It’s Just Like Having a Conversation

Let’s say you’re about to go shoot some talking head videos. These are super simple to produce. Usually, with these videos, you’ll be giving some sort of testimonial or talking about some aspect of your business. And guess what? You already do this on a daily basis and you’re a badass at it.

Ignore the camera, microphone, and lights for a second. When you’re doing your job, you most likely can talk about the various aspects of your business for days. If you’re having a conversation with someone, things flow naturally. Treat being on camera just like you would talking to an everyday person. The camera might not be able to speak, but talk to the camera about your business like you would anyone else. Being comfortable on camera is that simple.

It’s totally fine to use something like a teleprompter or having talking points you’d like to cover. Most people who are comfortable on camera do those things already. Don’t try to speak in a way you normally don’t. Don’t force yourself to say things that sound unnatural. You may not be perfect your first take, but that’s totally fine. A few read-throughs won’t hurt anyone. We started creating videos with everyone in the office so we could help provide more insider knowledge to our clients.



If you’re going to use a teleprompter, we’d recommend breaking things up into smaller chunks. Think something like bite-sized chunks of knowledge that have natural stopping points. Instead of having to memorize or read long chunks of text without stopping, this will allow you to deliver your content at a pace that is natural for you. Just like conversations with people have natural breaks, your delivery to the camera can be the same.


The Crew is There to Help You

Unless you’re on some prank show, the people behind the camera are there to help you. Speaking from experience, when our clients succeed, we succeed. Therefore, when we work on videos, we like to provide appropriate feedback to the talent on camera. It pays dividens for everyone if you are comfortable on camera.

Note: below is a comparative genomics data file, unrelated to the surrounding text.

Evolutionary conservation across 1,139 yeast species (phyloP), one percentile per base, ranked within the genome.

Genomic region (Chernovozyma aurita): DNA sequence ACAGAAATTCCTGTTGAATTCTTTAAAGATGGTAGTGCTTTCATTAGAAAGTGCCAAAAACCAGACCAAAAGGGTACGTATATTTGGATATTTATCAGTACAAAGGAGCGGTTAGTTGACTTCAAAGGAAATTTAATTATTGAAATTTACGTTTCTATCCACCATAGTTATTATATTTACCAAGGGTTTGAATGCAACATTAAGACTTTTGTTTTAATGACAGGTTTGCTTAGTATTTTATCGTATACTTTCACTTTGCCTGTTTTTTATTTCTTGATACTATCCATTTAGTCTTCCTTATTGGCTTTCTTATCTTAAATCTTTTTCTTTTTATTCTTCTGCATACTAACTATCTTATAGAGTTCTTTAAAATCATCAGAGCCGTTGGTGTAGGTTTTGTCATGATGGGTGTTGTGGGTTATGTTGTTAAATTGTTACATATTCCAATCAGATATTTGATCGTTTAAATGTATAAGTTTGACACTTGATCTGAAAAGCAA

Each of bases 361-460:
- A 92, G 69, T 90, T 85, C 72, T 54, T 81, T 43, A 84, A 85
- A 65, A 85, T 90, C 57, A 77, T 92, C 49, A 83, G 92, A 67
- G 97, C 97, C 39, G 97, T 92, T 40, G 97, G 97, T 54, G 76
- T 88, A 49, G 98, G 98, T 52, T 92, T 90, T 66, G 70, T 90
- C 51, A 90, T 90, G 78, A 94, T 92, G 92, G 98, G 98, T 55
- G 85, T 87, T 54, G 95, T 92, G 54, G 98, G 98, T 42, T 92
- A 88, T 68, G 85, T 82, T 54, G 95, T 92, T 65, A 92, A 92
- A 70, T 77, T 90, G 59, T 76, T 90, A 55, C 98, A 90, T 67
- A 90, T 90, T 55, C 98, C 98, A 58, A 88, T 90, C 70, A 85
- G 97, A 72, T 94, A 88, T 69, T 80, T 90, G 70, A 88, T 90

Sticking with our taking head video example, we would never want anyone to say something that isn’t true. Lying is bad… don’t do that. Often times when recording, we will ensure the talent is as comfortable as possible. We do that by making sure they look as polished as can be. No stray hairs, no mustard stains on their shirts, no veggies in their teeth… things like that.

Do you need a water? We got it. Want a cup of coffee? We’ll go make you one. The crew is there to ensure that the best video product can be created.





Practice makes perfect. Not everyone has media training and not everyone wants to be on camera. Not everyone is comfortable on camera. You’re a human being and that’s totally fine. However, when you do have to be on camera for a marketing video, it’s not the end of the world. Just relax and be natural. The crew is there to help you. It’s their job to make sure you look and sound your best.

We hope these tips were helpful to you. The more you’re on camera, the easier it gets. But not breaking your normal routine and treating a talking head video like a conversation is a great way to stay cool and comfortable in front of the camera.

Neil K Carroll

Neil K Carroll


I was your average small-town video guy, but when the pandemic hit, everything changed.

I ran a traditional video production agency with exclusively local clientele, a downtown studio, and a busy schedule. My days were long, travel frequent, and life as I knew it revolved around producing video content for my clients.

Then everything changed. Schools and daycares closed, my professional life was disrupted, and I found myself navigating a new path. It was one of uncertainty, with no end in sight and no destination obvious, but it demanded flexibility and resilience.